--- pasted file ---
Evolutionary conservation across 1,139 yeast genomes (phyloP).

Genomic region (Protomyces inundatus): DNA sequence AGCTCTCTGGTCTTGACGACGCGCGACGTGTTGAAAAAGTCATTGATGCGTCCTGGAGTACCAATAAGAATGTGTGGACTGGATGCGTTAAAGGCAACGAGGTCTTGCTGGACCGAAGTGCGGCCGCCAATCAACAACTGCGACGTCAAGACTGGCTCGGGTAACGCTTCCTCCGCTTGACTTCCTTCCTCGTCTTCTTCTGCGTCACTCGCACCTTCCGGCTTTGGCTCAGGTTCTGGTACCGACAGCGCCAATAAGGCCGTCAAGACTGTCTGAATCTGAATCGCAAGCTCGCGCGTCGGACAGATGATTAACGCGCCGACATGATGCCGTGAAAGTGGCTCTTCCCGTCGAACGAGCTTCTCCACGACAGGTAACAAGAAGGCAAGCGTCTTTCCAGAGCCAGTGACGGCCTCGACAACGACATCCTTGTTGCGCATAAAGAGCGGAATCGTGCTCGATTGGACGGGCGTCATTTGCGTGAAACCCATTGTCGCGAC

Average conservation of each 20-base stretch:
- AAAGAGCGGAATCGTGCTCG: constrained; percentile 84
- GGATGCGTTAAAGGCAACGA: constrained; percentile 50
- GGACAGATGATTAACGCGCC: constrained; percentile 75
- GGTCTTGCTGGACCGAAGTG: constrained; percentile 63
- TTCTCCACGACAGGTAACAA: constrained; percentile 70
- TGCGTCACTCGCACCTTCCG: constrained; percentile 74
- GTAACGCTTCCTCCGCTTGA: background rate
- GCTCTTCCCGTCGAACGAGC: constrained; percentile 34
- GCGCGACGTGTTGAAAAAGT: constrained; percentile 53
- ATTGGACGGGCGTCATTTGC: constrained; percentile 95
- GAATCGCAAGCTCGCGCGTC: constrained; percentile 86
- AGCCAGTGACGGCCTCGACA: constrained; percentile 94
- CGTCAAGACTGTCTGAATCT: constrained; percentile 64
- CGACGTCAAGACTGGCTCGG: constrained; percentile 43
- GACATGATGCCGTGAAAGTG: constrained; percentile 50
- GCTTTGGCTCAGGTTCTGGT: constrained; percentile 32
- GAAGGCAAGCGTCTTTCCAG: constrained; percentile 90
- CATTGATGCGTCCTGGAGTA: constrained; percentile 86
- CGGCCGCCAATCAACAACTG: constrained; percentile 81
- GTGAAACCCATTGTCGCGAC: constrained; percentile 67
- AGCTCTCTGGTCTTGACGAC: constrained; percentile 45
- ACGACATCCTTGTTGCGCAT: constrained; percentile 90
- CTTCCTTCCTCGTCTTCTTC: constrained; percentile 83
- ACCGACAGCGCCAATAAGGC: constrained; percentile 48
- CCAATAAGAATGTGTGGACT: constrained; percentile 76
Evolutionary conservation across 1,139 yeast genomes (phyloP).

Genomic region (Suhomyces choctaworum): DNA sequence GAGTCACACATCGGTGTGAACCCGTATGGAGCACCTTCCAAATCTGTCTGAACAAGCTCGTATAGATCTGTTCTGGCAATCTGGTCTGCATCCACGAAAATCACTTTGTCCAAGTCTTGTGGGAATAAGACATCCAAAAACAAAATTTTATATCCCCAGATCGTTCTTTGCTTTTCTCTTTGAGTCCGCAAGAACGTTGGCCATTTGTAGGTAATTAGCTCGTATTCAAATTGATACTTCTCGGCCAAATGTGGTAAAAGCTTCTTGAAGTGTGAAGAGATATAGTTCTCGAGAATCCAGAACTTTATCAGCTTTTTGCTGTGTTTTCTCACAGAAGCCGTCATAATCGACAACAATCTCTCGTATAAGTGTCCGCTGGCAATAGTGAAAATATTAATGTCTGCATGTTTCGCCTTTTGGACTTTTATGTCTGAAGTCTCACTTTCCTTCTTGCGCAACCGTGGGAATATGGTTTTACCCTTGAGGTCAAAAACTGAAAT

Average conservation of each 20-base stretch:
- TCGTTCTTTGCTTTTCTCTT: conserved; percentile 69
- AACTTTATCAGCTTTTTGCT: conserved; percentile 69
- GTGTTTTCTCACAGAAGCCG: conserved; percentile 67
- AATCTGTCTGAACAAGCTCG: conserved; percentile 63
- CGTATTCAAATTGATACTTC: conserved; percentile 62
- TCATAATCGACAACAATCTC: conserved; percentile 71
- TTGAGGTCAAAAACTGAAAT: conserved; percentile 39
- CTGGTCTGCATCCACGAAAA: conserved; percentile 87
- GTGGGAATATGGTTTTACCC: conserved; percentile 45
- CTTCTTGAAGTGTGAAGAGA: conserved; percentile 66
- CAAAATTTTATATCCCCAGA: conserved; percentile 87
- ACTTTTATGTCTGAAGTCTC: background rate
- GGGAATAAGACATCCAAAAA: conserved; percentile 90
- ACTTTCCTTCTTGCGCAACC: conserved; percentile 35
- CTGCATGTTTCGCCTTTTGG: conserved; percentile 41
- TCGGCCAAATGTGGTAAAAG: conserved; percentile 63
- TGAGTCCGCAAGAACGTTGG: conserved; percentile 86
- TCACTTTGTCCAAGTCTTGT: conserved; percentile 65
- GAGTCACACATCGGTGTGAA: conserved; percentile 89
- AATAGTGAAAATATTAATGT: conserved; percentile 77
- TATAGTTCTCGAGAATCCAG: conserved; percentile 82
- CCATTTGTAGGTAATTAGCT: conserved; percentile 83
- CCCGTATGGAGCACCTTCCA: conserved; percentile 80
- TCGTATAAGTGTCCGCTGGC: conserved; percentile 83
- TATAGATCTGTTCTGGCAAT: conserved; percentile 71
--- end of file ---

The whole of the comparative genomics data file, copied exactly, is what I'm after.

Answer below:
Evolutionary conservation across 1,139 yeast genomes (phyloP).

Genomic region (Protomyces inundatus): DNA sequence AGCTCTCTGGTCTTGACGACGCGCGACGTGTTGAAAAAGTCATTGATGCGTCCTGGAGTACCAATAAGAATGTGTGGACTGGATGCGTTAAAGGCAACGAGGTCTTGCTGGACCGAAGTGCGGCCGCCAATCAACAACTGCGACGTCAAGACTGGCTCGGGTAACGCTTCCTCCGCTTGACTTCCTTCCTCGTCTTCTTCTGCGTCACTCGCACCTTCCGGCTTTGGCTCAGGTTCTGGTACCGACAGCGCCAATAAGGCCGTCAAGACTGTCTGAATCTGAATCGCAAGCTCGCGCGTCGGACAGATGATTAACGCGCCGACATGATGCCGTGAAAGTGGCTCTTCCCGTCGAACGAGCTTCTCCACGACAGGTAACAAGAAGGCAAGCGTCTTTCCAGAGCCAGTGACGGCCTCGACAACGACATCCTTGTTGCGCATAAAGAGCGGAATCGTGCTCGATTGGACGGGCGTCATTTGCGTGAAACCCATTGTCGCGAC

Average conservation of each 20-base stretch:
- AAAGAGCGGAATCGTGCTCG: constrained; percentile 84
- GGATGCGTTAAAGGCAACGA: constrained; percentile 50
- GGACAGATGATTAACGCGCC: constrained; percentile 75
- GGTCTTGCTGGACCGAAGTG: constrained; percentile 63
- TTCTCCACGACAGGTAACAA: constrained; percentile 70
- TGCGTCACTCGCACCTTCCG: constrained; percentile 74
- GTAACGCTTCCTCCGCTTGA: background rate
- GCTCTTCCCGTCGAACGAGC: constrained; percentile 34
- GCGCGACGTGTTGAAAAAGT: constrained; percentile 53
- ATTGGACGGGCGTCATTTGC: constrained; percentile 95
- GAATCGCAAGCTCGCGCGTC: constrained; percentile 86
- AGCCAGTGACGGCCTCGACA: constrained; percentile 94
- CGTCAAGACTGTCTGAATCT: constrained; percentile 64
- CGACGTCAAGACTGGCTCGG: constrained; percentile 43
- GACATGATGCCGTGAAAGTG: constrained; percentile 50
- GCTTTGGCTCAGGTTCTGGT: constrained; percentile 32
- GAAGGCAAGCGTCTTTCCAG: constrained; percentile 90
- CATTGATGCGTCCTGGAGTA: constrained; percentile 86
- CGGCCGCCAATCAACAACTG: constrained; percentile 81
- GTGAAACCCATTGTCGCGAC: constrained; percentile 67
- AGCTCTCTGGTCTTGACGAC: constrained; percentile 45
- ACGACATCCTTGTTGCGCAT: constrained; percentile 90
- CTTCCTTCCTCGTCTTCTTC: constrained; percentile 83
- ACCGACAGCGCCAATAAGGC: constrained; percentile 48
- CCAATAAGAATGTGTGGACT: constrained; percentile 76
Evolutionary conservation across 1,139 yeast genomes (phyloP).

Genomic region (Suhomyces choctaworum): DNA sequence GAGTCACACATCGGTGTGAACCCGTATGGAGCACCTTCCAAATCTGTCTGAACAAGCTCGTATAGATCTGTTCTGGCAATCTGGTCTGCATCCACGAAAATCACTTTGTCCAAGTCTTGTGGGAATAAGACATCCAAAAACAAAATTTTATATCCCCAGATCGTTCTTTGCTTTTCTCTTTGAGTCCGCAAGAACGTTGGCCATTTGTAGGTAATTAGCTCGTATTCAAATTGATACTTCTCGGCCAAATGTGGTAAAAGCTTCTTGAAGTGTGAAGAGATATAGTTCTCGAGAATCCAGAACTTTATCAGCTTTTTGCTGTGTTTTCTCACAGAAGCCGTCATAATCGACAACAATCTCTCGTATAAGTGTCCGCTGGCAATAGTGAAAATATTAATGTCTGCATGTTTCGCCTTTTGGACTTTTATGTCTGAAGTCTCACTTTCCTTCTTGCGCAACCGTGGGAATATGGTTTTACCCTTGAGGTCAAAAACTGAAAT

Average conservation of each 20-base stretch:
- TCGTTCTTTGCTTTTCTCTT: conserved; percentile 69
- AACTTTATCAGCTTTTTGCT: conserved; percentile 69
- GTGTTTTCTCACAGAAGCCG: conserved; percentile 67
- AATCTGTCTGAACAAGCTCG: conserved; percentile 63
- CGTATTCAAATTGATACTTC: conserved; percentile 62
- TCATAATCGACAACAATCTC: conserved; percentile 71
- TTGAGGTCAAAAACTGAAAT: conserved; percentile 39
- CTGGTCTGCATCCACGAAAA: conserved; percentile 87
- GTGGGAATATGGTTTTACCC: conserved; percentile 45
- CTTCTTGAAGTGTGAAGAGA: conserved; percentile 66
- CAAAATTTTATATCCCCAGA: conserved; percentile 87
- ACTTTTATGTCTGAAGTCTC: background rate
- GGGAATAAGACATCCAAAAA: conserved; percentile 90
- ACTTTCCTTCTTGCGCAACC: conserved; percentile 35
- CTGCATGTTTCGCCTTTTGG: conserved; percentile 41
- TCGGCCAAATGTGGTAAAAG: conserved; percentile 63
- TGAGTCCGCAAGAACGTTGG: conserved; percentile 86
- TCACTTTGTCCAAGTCTTGT: conserved; percentile 65
- GAGTCACACATCGGTGTGAA: conserved; percentile 89
- AATAGTGAAAATATTAATGT: conserved; percentile 77
- TATAGTTCTCGAGAATCCAG: conserved; percentile 82
- CCATTTGTAGGTAATTAGCT: conserved; percentile 83
- CCCGTATGGAGCACCTTCCA: conserved; percentile 80
- TCGTATAAGTGTCCGCTGGC: conserved; percentile 83
- TATAGATCTGTTCTGGCAAT: conserved; percentile 71